Caring for your Dry Eyes

About Tears:
Tears are made up of several components:
• Water

•  Mucin (a sticky substance which sticks the tears onto the surface of the eye producing a thin, even lubricating layer). This smooth layer is important for clear vision.

• Oils- secreted by the Meibomian glands in the eyelids. The oil in tears sits on the outer layer of the tears moisturising the eye by holding the mucin and water layers onto the eye and slowing their evaporation.

• Enzymes called lysosomes (these destroy most bacteria and viruses they come in contact with) and Immunoglobulins which protect against infection.

• Oxygen and nutrients dissolved in tears provide nutrition for maintaining a healthy cornea (the clear part of the eye which sits on top of the pupil). The tears also prevent damage to the eye surface from dust particles in the air by washing the surface of the eye each time there is a blink. In Sjogren’s syndrome, due to inflammation and destruction of the tear producing glands, there is a marked deficiency in tear production and the tear film is abnormal in composition. The tears contain less mucin and enzymes so they break down quickly on the surface of the eye which causes the cornea to dry and vision is often blurred.
In Sjogren’s syndrome the eyes feel dry, gritty and painful.  Sometimes the eyes feel tired and sensitive to light.  The eye is prone to frequent infections and the cornea prone to damage.

It is important to lubricate your dry eyes when ever they are uncomfortable or feel dry/gritty or painful as if they continue to dry out the eye becomes increasingly damaged.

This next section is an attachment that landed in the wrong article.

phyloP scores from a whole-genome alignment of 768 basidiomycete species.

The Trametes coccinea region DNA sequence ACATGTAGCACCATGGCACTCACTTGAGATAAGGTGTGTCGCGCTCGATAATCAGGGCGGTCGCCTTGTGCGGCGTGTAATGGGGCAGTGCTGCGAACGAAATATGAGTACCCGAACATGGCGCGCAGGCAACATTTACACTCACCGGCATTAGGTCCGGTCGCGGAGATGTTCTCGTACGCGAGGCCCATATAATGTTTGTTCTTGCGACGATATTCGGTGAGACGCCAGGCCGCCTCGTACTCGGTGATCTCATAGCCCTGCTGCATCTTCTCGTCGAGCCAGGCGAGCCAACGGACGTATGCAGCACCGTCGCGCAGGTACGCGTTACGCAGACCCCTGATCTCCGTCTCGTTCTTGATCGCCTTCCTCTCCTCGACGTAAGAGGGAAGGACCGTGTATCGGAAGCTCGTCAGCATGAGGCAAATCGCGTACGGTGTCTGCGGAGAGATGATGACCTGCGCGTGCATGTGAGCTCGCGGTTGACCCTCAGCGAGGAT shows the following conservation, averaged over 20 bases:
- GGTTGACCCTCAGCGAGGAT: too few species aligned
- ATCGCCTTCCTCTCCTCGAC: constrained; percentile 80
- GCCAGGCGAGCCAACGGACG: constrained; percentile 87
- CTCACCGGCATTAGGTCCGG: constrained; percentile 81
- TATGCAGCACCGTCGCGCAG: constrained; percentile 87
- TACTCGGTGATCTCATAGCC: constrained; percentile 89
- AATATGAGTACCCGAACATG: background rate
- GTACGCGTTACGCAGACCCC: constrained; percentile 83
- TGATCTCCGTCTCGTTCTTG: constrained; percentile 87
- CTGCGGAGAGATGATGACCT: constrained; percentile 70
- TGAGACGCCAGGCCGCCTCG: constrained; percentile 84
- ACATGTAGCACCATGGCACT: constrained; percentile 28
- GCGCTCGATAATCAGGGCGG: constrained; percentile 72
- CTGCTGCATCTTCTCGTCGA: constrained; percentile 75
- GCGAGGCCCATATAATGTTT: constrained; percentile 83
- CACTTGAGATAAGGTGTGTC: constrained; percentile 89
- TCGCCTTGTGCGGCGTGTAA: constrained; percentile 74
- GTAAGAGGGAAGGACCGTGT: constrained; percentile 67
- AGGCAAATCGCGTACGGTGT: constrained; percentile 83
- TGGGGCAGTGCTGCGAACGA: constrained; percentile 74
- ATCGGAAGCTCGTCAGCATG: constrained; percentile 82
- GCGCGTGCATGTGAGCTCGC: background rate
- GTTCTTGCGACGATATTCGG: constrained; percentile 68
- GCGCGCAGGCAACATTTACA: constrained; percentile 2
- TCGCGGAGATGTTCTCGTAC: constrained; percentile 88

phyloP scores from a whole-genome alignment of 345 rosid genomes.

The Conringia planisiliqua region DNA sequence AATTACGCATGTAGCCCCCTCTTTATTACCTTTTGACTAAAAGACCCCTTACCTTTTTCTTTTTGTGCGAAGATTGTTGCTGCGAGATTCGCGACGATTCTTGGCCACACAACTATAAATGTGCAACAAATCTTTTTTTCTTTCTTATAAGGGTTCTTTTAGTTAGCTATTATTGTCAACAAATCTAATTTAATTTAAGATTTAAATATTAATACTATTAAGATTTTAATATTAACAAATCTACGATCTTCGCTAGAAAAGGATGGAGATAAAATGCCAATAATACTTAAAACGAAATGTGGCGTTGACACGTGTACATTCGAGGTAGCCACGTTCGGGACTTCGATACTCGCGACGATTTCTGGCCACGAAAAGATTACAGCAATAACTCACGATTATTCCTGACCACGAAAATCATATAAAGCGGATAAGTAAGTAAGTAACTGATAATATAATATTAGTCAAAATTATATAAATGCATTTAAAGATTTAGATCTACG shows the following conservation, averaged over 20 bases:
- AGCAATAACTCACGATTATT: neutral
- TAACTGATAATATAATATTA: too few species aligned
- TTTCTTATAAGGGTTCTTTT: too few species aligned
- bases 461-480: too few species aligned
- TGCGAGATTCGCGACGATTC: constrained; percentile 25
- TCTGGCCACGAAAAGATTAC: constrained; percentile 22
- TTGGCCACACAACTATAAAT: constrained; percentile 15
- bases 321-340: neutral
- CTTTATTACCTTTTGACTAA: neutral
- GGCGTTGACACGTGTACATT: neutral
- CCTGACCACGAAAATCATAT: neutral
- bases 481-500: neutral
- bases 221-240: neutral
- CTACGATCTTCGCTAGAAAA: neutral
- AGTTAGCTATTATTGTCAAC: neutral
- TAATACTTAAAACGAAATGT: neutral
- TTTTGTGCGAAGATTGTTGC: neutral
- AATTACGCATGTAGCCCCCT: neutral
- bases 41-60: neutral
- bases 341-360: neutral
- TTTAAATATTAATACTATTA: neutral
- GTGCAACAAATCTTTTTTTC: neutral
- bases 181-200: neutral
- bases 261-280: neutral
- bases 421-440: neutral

If simple lubricating measures fail to relieve your discomfort and you develop blurring of your vision  you should consult an eye specialist as  keratitis is a more severe inflammation of the deeper layers of the outside of the eye which  can occur in auto immune diseases such as Sjogren’s Syndrome

Treating your dry eyes

• Artificial tears are the main treatment in dry eye. It is important that you use  preservative free eye drops if you require drops  more than four times per day, or one with special disappearing preservatives that evaporate on the eye surface (vistil forte is an example of this type of drop and is now funded in NZ).
Some brands of preservative free drops which are available in NZ are: Theratears drops, Refresh drops; Bion Tears; Systane Preservative Free. Gels are thicker drops, providing longer relief-often particularly useful for overnight. Gels available in NZ are Genteal Gel and Poly Gel.   As the different brands have different compositions it is important to try several brands to find one that suits you best. If the artificial tears you are using are beneficial but the symptoms are quick to return then try using an artificial tea or gel that is thicker or more viscous.
Lubricating Eye Ointment – applied each night helps prevents eyes drying overnight- also may be used in the day for very dry eye though will cause blurring of vision for a short time due to the thickness of the ointment. Some people find it is useful to put artificial tears into the eye then apply a layer of ointment.  There are several brands of non preservative ointment available fully funded on prescription in NZ. Two commonly prescribed are: Lacrilube and Polyvisc eye ointment. As with artificial tears, they differ in their composition so patients may prefer one brand better than another. It appears while one preparation my suit one person it may not bee the most suitable for another so we recommend you keep trying brands till you find drops and/or ointment that suits you best.

• Eye protection – Such as wrap around sunglasses to shield eyes from the drying effects of wind and sun and may be useful when in situations with air-conditioning such as on airline flights.

• Humidifying devices – Some people find vaporizers and humidification masks useful at night to moisturise the air in the room and decrease drying or the eyes nose and mouth.